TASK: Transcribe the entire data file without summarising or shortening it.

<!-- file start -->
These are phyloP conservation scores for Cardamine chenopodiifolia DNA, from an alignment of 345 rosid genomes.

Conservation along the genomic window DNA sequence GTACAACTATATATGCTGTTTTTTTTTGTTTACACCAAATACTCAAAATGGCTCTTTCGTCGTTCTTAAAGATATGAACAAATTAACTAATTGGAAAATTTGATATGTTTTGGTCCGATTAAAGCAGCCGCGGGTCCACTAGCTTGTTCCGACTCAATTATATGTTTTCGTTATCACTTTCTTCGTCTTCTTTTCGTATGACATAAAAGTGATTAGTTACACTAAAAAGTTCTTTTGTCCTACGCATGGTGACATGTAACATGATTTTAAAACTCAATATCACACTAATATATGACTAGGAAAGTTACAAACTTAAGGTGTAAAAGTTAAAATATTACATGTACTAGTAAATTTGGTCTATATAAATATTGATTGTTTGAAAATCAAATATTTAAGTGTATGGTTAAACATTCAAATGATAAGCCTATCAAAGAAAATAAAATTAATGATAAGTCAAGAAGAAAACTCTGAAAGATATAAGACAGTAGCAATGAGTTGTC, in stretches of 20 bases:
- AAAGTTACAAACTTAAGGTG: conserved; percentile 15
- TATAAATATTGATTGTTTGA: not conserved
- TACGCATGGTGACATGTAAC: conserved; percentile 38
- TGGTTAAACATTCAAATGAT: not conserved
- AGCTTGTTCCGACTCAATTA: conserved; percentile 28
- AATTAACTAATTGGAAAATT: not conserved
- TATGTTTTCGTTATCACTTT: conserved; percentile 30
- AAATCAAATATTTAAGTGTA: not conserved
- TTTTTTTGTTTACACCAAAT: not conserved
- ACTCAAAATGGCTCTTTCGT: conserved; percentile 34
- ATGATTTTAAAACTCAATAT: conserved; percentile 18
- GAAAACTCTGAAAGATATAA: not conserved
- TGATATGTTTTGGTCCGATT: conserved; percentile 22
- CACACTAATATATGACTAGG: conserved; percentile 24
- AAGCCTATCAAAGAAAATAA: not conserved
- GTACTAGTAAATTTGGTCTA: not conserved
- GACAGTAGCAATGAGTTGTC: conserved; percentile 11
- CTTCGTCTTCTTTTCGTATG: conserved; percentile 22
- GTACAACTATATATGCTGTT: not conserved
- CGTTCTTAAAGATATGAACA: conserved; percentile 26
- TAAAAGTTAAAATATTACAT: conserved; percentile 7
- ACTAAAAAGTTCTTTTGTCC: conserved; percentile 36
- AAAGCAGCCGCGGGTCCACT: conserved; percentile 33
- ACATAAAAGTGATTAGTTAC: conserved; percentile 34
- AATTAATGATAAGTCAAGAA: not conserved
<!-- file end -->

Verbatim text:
These are phyloP conservation scores for Cardamine chenopodiifolia DNA, from an alignment of 345 rosid genomes.

Conservation along the genomic window DNA sequence GTACAACTATATATGCTGTTTTTTTTTGTTTACACCAAATACTCAAAATGGCTCTTTCGTCGTTCTTAAAGATATGAACAAATTAACTAATTGGAAAATTTGATATGTTTTGGTCCGATTAAAGCAGCCGCGGGTCCACTAGCTTGTTCCGACTCAATTATATGTTTTCGTTATCACTTTCTTCGTCTTCTTTTCGTATGACATAAAAGTGATTAGTTACACTAAAAAGTTCTTTTGTCCTACGCATGGTGACATGTAACATGATTTTAAAACTCAATATCACACTAATATATGACTAGGAAAGTTACAAACTTAAGGTGTAAAAGTTAAAATATTACATGTACTAGTAAATTTGGTCTATATAAATATTGATTGTTTGAAAATCAAATATTTAAGTGTATGGTTAAACATTCAAATGATAAGCCTATCAAAGAAAATAAAATTAATGATAAGTCAAGAAGAAAACTCTGAAAGATATAAGACAGTAGCAATGAGTTGTC, in stretches of 20 bases:
- AAAGTTACAAACTTAAGGTG: conserved; percentile 15
- TATAAATATTGATTGTTTGA: not conserved
- TACGCATGGTGACATGTAAC: conserved; percentile 38
- TGGTTAAACATTCAAATGAT: not conserved
- AGCTTGTTCCGACTCAATTA: conserved; percentile 28
- AATTAACTAATTGGAAAATT: not conserved
- TATGTTTTCGTTATCACTTT: conserved; percentile 30
- AAATCAAATATTTAAGTGTA: not conserved
- TTTTTTTGTTTACACCAAAT: not conserved
- ACTCAAAATGGCTCTTTCGT: conserved; percentile 34
- ATGATTTTAAAACTCAATAT: conserved; percentile 18
- GAAAACTCTGAAAGATATAA: not conserved
- TGATATGTTTTGGTCCGATT: conserved; percentile 22
- CACACTAATATATGACTAGG: conserved; percentile 24
- AAGCCTATCAAAGAAAATAA: not conserved
- GTACTAGTAAATTTGGTCTA: not conserved
- GACAGTAGCAATGAGTTGTC: conserved; percentile 11
- CTTCGTCTTCTTTTCGTATG: conserved; percentile 22
- GTACAACTATATATGCTGTT: not conserved
- CGTTCTTAAAGATATGAACA: conserved; percentile 26
- TAAAAGTTAAAATATTACAT: conserved; percentile 7
- ACTAAAAAGTTCTTTTGTCC: conserved; percentile 36
- AAAGCAGCCGCGGGTCCACT: conserved; percentile 33
- ACATAAAAGTGATTAGTTAC: conserved; percentile 34
- AATTAATGATAAGTCAAGAA: not conserved